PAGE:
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Boston Medical Library



£ - 9





Dental and Oral Science.








MA ^ Iff 9 1


Angle, Bdwabd H., D.D.S. Atkinson, Charlks 6., D.D.S. Bakeb, Djl H. a. Bazin, Dr. J. A. Blair, L. P., D.D.S. Brtan, Dr. L. C. Bruob, James A., D.D.S. BuLKLET, T. Duncan, A.M.,

M.D. Btrnes, B. S., D.D.S. Cooke, William P., D.M.D. Curtis, G. L , M.D., D.D.S. DoDOE, Henry N., M.D., D.D.S. DwiNELLE, W. H., M.D., D.D.S. Fellows, Dr. D. W. Gates, Willl^m H., D.D.S. Gibbon, Dr. Kasson C. Hamilton, Dr. H. F. Howe, J. Morgan, M.D., D.D.S. Jackson, V. H., D.D.S. Laplace, Ernest, A.M., M.D. McCauset, Dr. George H. Marshall, John S., M.D.

Maxfield, George A., D.D.S. Mate, Professor Charles. Mills, William A., D.D.S. Mitchell, W., D.D.S. OsMAN, Dr. J. Allen. Ottolengui, B. a. B., M.D.8. Peck, Bdward S., A.M., M.D. Beed, Dr. J. J. Rehfuss, W. L., D.D.S. BoBERTS, Dr. W. L. Sachs, Wilhelm, D.D.S. Smith, C. Stoddard, D.D.S. Symington, Johnson, M.D.,

F.B.S.£!i. Waitt, J. B., D.M.D. Warren, Dr. George W. Whitefield, George, M.D.,

D.D.S. Wight, J. S., M.D. Wilson, George A., D.D.S. Winkler, George H., M.D.,

D.D.S. Wright, B. P., D.D.S.


Internatioil^ml Journal.

Vol. XI. January, 1890. No. 1.

Original Communicatioiis/



Gentlemen, ^All that lives must die ; and dying, disintegrate and resolve itself into elements that enter into new cycles of use- fulness. This phenomenon of universal disintegration must have aroused the interest of the human intellect from the first moment that it reached such a state of perfection as led it to inquire into the causes of things. If this disintegration did not exist, the matter of organized beings would encumber the earth, and the law of perpetuity of life would be compromised. A great phenomenon presides over this work ; this phenomenon is fermentation.

Our forefathers may have been savages ; but they were clever and observant ones. After organizing their own rude arts, they turned beasts into servants ; they founded agriculture ; planted the grape. This fruit was surely antediluvian, for we are told that Noah, on leaving the ark, planted a vineyard, drank of the wine,

^ The editor and publishers are not responsible for the views of authors of papers published in this department, nor for any claim to novelty, or otherwise, that may be made by them. No papers will be received for this department that have appeared in any other journal published in this country. The jour- nal is issued promptly on the 15th of the month.

* Bead before the Odontological Society of Pennsylvania, at its regular meetings November 2, 1889.

1 1

2 Original Communications.

and experienced its consequepces. Bat though wine and beer are as old as history, it was not until within the last few decades that anything positive has been known as to the true mode of their for- mation. Our knowledge in the matter has been almost identical with our knowledge of medicine, ^that is empyrical. By this is meant that we had observed the facts, aside from the principles which produce them, and which are essential for a true understand- ing of them. In a word, when light dawned upon the true secret of the manufacture of beer, by the immortal discoveries of Pasteur, that same beam spread itself over the whole realm of medicine ; was the light of regeneration to the noblest of sciences.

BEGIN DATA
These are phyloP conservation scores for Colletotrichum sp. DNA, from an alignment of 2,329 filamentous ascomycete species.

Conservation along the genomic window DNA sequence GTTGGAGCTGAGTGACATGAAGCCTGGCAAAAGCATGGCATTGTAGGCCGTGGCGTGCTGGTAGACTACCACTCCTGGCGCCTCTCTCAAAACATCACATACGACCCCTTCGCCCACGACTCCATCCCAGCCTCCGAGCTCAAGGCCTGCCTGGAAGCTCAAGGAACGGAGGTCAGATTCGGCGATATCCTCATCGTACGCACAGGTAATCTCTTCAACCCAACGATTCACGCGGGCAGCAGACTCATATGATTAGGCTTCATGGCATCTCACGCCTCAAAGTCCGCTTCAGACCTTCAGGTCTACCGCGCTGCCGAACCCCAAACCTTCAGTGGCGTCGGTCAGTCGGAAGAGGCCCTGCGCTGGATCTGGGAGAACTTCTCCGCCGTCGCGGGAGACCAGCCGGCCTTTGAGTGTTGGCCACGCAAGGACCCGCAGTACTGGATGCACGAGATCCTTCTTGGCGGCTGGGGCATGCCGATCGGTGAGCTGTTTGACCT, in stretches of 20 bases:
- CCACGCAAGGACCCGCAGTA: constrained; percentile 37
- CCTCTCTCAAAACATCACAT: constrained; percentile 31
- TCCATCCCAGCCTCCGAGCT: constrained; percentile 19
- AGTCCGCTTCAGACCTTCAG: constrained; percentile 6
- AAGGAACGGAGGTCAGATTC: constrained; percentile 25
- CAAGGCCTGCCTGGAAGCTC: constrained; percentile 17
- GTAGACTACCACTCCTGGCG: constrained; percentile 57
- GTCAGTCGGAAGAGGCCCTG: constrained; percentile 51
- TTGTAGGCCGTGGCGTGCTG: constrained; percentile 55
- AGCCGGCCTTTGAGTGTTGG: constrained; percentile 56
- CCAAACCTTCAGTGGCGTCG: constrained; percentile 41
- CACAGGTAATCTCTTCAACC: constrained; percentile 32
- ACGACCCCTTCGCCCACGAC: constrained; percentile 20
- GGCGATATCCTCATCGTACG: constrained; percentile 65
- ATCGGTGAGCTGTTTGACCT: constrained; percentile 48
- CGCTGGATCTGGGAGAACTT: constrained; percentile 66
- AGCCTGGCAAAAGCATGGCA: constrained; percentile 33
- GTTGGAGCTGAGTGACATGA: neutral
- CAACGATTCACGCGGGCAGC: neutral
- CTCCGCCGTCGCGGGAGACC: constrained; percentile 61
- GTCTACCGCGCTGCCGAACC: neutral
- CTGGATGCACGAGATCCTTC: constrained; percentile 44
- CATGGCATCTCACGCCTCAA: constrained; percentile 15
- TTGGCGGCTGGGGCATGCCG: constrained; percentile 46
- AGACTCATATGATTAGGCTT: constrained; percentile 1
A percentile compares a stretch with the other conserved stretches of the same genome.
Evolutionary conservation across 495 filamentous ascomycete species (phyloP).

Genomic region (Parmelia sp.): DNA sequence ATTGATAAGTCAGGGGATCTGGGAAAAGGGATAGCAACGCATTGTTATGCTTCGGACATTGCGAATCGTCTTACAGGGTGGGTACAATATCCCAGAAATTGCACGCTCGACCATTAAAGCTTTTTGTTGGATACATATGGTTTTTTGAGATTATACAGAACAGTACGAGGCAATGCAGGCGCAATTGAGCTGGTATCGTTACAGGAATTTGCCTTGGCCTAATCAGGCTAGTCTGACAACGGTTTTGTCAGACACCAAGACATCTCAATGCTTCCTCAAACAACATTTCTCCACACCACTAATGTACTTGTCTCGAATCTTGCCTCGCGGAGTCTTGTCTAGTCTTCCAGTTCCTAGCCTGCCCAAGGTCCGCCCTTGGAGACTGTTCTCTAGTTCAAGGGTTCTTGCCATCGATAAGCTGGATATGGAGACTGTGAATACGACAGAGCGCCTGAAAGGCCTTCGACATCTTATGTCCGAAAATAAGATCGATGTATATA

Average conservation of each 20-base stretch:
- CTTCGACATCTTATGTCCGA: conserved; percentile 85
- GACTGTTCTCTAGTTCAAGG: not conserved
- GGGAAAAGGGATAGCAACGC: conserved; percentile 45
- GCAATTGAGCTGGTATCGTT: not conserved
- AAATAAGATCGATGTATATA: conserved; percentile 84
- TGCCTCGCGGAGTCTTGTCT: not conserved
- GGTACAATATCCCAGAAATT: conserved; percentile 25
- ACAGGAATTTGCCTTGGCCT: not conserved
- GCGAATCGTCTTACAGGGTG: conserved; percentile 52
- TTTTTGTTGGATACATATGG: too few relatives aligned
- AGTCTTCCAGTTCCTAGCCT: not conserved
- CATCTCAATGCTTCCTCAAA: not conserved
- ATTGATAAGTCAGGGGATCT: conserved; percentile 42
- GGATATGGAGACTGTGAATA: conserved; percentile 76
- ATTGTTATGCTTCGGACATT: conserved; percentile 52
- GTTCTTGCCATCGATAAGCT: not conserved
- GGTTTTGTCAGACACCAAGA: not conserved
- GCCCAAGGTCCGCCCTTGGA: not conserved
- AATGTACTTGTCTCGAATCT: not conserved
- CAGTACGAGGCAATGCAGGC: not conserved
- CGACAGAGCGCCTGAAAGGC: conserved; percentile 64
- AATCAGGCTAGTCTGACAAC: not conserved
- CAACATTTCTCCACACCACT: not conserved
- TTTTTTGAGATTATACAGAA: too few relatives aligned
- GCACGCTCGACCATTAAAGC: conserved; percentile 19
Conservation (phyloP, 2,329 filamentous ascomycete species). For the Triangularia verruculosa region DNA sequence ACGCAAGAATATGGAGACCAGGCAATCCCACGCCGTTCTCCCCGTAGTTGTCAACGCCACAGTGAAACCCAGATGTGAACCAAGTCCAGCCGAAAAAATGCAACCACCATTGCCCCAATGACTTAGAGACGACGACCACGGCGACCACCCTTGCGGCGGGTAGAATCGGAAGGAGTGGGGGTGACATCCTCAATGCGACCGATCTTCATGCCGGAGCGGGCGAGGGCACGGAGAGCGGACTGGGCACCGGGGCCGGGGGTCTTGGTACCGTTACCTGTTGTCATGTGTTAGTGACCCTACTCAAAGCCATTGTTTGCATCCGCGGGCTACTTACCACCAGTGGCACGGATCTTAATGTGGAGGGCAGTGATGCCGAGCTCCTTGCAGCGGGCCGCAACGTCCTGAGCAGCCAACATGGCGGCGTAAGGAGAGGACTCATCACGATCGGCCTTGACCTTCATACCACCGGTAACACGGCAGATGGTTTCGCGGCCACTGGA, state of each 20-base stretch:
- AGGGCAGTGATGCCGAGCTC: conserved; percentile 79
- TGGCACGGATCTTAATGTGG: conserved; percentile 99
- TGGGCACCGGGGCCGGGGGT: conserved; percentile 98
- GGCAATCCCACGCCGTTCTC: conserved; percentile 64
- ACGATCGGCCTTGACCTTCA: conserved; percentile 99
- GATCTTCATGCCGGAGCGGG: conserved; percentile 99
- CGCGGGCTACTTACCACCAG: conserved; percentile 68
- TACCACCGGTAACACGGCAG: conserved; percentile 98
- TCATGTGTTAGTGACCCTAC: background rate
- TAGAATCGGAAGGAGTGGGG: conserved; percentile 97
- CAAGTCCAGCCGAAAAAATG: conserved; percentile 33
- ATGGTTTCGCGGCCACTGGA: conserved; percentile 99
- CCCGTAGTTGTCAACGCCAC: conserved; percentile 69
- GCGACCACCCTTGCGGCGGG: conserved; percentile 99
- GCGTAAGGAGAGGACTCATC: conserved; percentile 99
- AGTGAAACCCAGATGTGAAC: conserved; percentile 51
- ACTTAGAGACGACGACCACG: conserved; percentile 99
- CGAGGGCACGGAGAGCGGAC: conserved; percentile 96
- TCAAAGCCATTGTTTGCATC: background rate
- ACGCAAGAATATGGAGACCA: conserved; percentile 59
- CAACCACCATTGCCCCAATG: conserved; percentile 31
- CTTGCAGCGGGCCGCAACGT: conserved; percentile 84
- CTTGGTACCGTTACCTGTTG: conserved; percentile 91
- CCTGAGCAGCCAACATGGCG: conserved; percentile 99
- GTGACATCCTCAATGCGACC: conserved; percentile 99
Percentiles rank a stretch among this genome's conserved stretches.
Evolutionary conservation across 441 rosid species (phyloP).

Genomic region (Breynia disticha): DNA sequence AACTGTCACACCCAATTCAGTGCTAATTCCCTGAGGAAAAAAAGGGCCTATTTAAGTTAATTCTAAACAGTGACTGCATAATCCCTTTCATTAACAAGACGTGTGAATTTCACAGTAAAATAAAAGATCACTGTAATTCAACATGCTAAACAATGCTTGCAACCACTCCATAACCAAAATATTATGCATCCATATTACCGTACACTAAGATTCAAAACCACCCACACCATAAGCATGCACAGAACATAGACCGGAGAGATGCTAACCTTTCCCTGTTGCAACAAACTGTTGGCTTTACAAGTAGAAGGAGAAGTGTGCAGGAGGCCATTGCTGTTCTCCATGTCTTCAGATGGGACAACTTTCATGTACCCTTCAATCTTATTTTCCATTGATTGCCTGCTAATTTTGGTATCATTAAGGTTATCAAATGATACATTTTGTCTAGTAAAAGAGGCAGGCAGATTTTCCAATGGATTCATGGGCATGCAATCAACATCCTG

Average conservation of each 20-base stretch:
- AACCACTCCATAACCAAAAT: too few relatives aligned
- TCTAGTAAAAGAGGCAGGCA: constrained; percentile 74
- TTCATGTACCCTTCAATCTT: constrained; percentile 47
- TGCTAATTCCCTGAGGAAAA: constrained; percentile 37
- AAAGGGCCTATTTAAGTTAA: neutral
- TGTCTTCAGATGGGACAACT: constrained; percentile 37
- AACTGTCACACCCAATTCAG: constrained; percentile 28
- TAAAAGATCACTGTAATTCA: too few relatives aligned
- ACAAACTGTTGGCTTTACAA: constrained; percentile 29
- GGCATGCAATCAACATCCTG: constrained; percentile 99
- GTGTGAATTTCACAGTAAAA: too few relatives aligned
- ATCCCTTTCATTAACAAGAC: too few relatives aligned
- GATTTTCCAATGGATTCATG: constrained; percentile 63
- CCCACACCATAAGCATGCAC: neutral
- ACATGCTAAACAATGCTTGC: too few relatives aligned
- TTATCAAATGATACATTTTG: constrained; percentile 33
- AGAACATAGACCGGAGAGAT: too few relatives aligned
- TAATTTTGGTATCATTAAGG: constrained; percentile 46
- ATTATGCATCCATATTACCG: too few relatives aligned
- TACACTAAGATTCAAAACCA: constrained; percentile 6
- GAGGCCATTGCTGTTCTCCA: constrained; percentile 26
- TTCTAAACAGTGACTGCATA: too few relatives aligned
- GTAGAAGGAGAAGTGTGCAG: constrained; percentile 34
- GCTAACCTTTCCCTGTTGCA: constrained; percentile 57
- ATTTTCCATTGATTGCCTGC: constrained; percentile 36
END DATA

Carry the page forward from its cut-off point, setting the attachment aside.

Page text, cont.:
The brewer learned from long experience the conditions, not the reasons, of success. Often, however, the brewer's beer has fallen into rottenness without any accountable cause. It is the hidden enemies against which the physician, like the brewer, has had to contend that recent researches are dragging into the light of day, thus preparing the way for their final extermination.

While still a young man, Pasteur, who was then a professor of chemistry in the £cole Kormale, of Paris, was attracted by a note of the Grerman chemist Mitscherlich, in which he said to the Academy of Sciences : ^' The tartrate and paratartrate of soda and ammonia have the same chemical composition, the same crystalline form and angles, the same specific weight, and the same double refraction. Dissolved in water, the refraction is the same. But the dissolved tartrate turns the ray of polarized light to the left, whereas the paratartrate is indifferent But," adds Mitscherlich, *Hhe nature and the number of the atoms is identically the same.*' Pasteur, who was then but twenty-five years of age, discovered that the crystals which turned polarized light were not symmetrical. He noticed that all products of organic life were dissymmetrical, such as starch, quinine, strychnia, etc., while all mineral crystals, or products of the inorganic world, were symmetrical. He immedi- ately suspected that tartrates were organic, that is, connected di- rectly or indirectly with life. It was a well-known fact that a Ger- man manufacturer of chemical products having thrown away some impure tartrate of lime, mixed with albuminoid materials, this had fermented, giving rise to different products. Pasteur reproduced the fermentation in the following way : Taking some tartaric acid, he added a certain amount of albuminous material, and placed it in an incubator. When fermentation had taken place, Pasteur found in- numerable small living organisms; and after the process had stopped he polarized the liquid, and found that, whereas before fermenta-

Fermentation : its Cause and Effects, Laplace, 3

tion the polarization was to the left, it had now turned to the right.

His suspicion was realized.

Hence, this sudden change of the direction of the ray of polar- ized light was accompanied by a great development of small living organisms during a process heretofore known simply as fermentation. This was the first hint ever gotten of the influence of a living micro- organism upon organic substances. This micro-organism was not present apparently when the mixture was placed in the incubator, and now it existed in swarms in the disintegrating mixture. They surely grew during the fermentation.